Haley Smith (class of 2022) and Cassia Tremblay (class of 2021) share some telemedicine tips from two BC doctors.
Since March, there have been significant changes to the way health care is delivered as a result of the COVID-19 pandemic. We spoke with Dr. Jennifer Rogerson, a full-scope family doctor based in Ladner, and Dr. Zander Laurie, a second year family medicine resident in UBC’s Victoria program, to get their perspectives on how family medicine has changed since the start of the pandemic and how these changes are relevant for medical students.
Unsurprisingly, both Dr. Rogerson and Dr. Laurie said that the biggest change to family medicine has been the rapid shift to telemedicine. With increased transmission risk between patients and providers, in-person visits have been kept to a minimum. At times, Dr. Rogerson was conducting up to 80% of appointments via telemedicine. During this period clinic visits were reserved for those critical to be done in person, such as newborn exams and prenatal visits. While there can be a bit of a learning curve for providers, patients and administrative staff transitioning to virtual care, Dr. Laurie was surprised at how seamless the transition was. Interestingly, Dr. Rogerson added that prior to COVID, patients were somewhat reluctant to conduct visits via pre-existing telehealth platforms, but once the shift was necessitated in March many patients responded positively.
Both of our interviewees indicated that the shift to telehealth is to likely have a long-term impact on the everyday practice of family medicine. They predict that telehealth may become as prevalent as in-person visits even beyond COVID-19, for several reasons. The first is to continue to prevent the spread of COVID-19 and other infectious diseases. The current situation has elucidated areas in our everyday lives and the family medicine setting, such as crowded waiting areas and close contact during physical exams, that have potential for infectious disease transmission and should be avoided when possible. Another reason for the likely continuation of significant telehealth use in family medicine is the ease and convenience for patients and providers. Patients commonly need to take time off from work or school for in-person doctors’ visits, and this can be a barrier to accessing care. Telehealth allows patients to see their doctor only for the time of the visit, saving transit time and wait time in the office.
With this in mind, we asked Drs. Rogerson and Laurie how medical students can get the most out of telemedicine as a new learning environment. Here is their advice:
1. Focus on taking a good history
Drs. Rogerson and Laurie both emphasized this. Throughout medical school, the importance of the history is stressed over and over again, and it is especially true now. Without the ability to immediately conduct physical exams, the history becomes the primary source of information for initial clinical decision-making.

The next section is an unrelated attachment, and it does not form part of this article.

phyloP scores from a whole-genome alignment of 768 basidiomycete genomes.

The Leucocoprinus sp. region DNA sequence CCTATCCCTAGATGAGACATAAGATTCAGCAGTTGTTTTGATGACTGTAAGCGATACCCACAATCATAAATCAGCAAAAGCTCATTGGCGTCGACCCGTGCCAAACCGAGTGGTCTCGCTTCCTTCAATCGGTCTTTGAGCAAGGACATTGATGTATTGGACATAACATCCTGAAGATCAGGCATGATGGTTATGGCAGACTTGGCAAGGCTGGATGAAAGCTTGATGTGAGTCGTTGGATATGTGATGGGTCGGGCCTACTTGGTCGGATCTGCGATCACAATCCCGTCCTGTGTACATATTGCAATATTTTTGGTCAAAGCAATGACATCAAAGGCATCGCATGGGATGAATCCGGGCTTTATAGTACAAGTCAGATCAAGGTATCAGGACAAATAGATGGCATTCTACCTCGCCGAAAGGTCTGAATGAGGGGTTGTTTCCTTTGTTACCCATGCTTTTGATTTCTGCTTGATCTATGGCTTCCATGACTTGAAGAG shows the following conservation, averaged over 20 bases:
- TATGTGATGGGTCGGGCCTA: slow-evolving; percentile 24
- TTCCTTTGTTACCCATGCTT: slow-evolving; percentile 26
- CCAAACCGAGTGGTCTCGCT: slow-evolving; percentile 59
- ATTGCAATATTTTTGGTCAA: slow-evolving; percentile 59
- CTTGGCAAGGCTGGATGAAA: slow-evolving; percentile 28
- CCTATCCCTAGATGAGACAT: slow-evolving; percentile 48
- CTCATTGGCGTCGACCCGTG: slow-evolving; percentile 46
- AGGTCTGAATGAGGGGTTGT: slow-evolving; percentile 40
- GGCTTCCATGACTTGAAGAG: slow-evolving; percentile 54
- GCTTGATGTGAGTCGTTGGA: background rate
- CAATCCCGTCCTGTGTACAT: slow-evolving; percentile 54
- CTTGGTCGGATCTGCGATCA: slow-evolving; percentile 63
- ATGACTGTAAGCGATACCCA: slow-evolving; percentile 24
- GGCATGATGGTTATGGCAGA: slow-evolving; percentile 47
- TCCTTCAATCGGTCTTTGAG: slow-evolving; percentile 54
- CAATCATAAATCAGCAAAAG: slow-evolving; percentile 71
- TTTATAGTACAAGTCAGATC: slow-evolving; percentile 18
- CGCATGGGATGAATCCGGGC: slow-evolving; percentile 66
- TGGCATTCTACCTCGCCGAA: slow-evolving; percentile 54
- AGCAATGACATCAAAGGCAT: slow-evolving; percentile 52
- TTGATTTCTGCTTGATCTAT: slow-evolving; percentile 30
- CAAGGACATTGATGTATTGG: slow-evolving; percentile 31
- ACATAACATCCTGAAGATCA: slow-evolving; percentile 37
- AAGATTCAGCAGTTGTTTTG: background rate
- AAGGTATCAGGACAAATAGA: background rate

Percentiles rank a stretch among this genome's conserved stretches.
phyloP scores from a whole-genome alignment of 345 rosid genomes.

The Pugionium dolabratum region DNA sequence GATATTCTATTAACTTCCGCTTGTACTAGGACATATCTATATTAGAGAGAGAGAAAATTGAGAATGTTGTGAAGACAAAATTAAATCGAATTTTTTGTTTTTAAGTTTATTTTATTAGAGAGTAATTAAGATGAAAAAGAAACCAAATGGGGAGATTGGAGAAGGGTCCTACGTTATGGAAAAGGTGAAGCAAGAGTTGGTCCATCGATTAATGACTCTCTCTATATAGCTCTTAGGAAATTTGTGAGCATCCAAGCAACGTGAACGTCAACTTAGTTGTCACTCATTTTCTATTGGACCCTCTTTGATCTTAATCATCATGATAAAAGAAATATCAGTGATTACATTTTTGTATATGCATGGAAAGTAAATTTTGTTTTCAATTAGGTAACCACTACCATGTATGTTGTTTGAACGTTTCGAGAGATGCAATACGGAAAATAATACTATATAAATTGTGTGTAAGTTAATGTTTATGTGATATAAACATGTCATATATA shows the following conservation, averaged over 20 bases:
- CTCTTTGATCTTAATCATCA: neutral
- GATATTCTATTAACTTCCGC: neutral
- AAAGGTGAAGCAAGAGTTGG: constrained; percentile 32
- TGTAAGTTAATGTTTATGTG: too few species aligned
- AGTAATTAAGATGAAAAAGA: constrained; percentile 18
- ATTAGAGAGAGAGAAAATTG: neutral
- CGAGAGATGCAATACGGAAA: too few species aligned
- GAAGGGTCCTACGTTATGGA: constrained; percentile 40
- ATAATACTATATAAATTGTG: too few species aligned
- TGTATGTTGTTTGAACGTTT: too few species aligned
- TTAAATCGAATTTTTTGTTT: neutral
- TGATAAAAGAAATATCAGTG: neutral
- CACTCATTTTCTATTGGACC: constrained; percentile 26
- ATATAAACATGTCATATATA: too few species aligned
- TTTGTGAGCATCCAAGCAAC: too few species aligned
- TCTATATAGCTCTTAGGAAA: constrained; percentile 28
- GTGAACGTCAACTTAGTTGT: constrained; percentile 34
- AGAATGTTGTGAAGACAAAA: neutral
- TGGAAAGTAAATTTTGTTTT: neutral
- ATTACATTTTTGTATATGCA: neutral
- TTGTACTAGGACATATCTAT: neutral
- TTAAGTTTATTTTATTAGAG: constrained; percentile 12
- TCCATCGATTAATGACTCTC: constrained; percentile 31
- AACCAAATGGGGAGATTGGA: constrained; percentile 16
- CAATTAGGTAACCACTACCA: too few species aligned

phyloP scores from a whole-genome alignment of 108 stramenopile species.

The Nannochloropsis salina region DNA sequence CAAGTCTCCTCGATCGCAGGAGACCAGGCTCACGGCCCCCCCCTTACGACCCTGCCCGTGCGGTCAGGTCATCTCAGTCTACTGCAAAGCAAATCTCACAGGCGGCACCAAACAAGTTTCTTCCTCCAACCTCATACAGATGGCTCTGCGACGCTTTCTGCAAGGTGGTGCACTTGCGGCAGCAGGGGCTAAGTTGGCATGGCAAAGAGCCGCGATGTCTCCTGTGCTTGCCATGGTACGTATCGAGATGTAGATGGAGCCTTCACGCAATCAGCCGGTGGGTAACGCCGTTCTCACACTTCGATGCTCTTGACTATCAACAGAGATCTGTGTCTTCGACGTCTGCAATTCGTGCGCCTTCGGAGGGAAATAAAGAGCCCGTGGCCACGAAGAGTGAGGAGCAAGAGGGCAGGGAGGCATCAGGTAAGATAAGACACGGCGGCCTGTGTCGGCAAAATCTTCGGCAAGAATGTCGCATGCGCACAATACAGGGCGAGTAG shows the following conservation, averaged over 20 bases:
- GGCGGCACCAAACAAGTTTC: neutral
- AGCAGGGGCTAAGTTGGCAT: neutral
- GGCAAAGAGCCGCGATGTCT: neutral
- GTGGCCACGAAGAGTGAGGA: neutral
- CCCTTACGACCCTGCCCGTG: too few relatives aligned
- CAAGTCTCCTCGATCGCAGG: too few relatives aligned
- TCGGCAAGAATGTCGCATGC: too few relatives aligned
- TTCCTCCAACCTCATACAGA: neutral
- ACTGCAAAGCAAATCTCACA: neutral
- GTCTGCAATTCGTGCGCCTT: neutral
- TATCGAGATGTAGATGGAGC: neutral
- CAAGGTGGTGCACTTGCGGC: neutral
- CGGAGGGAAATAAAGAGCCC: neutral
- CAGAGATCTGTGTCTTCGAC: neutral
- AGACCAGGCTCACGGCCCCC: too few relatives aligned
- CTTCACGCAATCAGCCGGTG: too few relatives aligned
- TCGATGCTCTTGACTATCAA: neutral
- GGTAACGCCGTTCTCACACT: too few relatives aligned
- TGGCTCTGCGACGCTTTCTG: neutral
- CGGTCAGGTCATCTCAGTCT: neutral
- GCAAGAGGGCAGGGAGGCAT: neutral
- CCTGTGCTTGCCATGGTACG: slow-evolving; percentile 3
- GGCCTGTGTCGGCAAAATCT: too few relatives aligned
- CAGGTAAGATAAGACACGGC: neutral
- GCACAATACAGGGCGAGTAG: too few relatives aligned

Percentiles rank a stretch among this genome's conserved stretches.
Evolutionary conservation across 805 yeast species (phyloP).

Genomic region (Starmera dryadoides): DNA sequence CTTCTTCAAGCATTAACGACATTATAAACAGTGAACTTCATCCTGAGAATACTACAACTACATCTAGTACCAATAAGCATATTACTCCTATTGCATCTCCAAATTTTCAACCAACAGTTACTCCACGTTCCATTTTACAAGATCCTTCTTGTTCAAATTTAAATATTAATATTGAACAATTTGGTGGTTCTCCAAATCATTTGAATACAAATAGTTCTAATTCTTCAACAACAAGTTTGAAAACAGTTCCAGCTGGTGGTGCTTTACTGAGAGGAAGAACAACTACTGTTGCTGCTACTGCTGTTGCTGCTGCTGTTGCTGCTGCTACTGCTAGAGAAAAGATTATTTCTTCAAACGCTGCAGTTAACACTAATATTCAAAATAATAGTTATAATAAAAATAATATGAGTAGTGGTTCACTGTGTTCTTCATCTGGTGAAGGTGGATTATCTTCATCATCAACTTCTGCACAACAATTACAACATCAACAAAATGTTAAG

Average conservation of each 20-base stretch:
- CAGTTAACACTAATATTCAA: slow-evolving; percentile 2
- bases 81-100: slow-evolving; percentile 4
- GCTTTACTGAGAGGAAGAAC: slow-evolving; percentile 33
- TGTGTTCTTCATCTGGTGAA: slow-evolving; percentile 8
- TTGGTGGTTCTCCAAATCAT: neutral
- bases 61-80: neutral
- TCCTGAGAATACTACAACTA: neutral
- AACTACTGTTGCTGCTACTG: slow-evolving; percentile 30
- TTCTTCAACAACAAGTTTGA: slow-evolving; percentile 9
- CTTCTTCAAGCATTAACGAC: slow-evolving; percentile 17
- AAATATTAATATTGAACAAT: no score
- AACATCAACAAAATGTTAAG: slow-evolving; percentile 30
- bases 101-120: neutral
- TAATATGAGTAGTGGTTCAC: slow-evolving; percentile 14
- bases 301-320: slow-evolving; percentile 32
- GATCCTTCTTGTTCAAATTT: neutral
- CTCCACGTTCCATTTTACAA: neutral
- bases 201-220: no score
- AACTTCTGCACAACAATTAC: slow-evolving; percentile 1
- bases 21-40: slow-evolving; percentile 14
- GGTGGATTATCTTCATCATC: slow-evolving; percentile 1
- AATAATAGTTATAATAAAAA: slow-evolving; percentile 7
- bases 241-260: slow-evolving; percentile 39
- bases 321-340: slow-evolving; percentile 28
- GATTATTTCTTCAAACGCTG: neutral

2. Learn to recognize what is urgent and emergent, what requires a physical exam, and what can be managed virtually.
This is something that will take time, and is somewhat new even for practicing physicians, but it’s an important skill in the context of virtual care.
3. Find new ways to maintain your physical exam skills if you are not getting as many opportunities to practice in clinic.
With increased telehealth visits, one corollary to the increased focus on history-taking is that physical exams may become less frequent, although no less important. With potential for fewer opportunities to practice physical exams, it’s a good idea to take every opportunity to conduct a thorough physical exam and keep your skills sharp by practicing and reviewing instructional videos.
It is likely that most specialties will experience somewhat of a shift toward telemedicine. In the context of family medicine, Dr. Rogerson mentioned that longitudinal patient-provider relationships help to make virtual care more effective. As a health care community, we should continue to reflect on what the evolving landscape of virtual care means for providers and for patients, especially those who are unattached to a primary care provider.
Those considering a career in family medicine, and probably all specialties, are thinking about the changes to the practice of medicine as a whole as a result of COVID-19. The last few months have presented novel challenges and circumstances, and embracing telemedicine provides new opportunities to reshape the care we provide. As a profession, we can seize these opportunities to enhance care for rural and remote populations, bolster communication and care coordination, and so much more. The challenge for telemedicine researchers, providers, and advocates is to derive the right lessons from this experience. The paradigm of an optimal virtual system of care will require structural, organizational, and operational changes both within and outside medicine. Telemedicine provides the tools for coordination and integration of efficiency, longitudinal relationships, and outreach. By engaging in this process now, the learners of today will be more prepared to offer comprehensive and safe care into the future.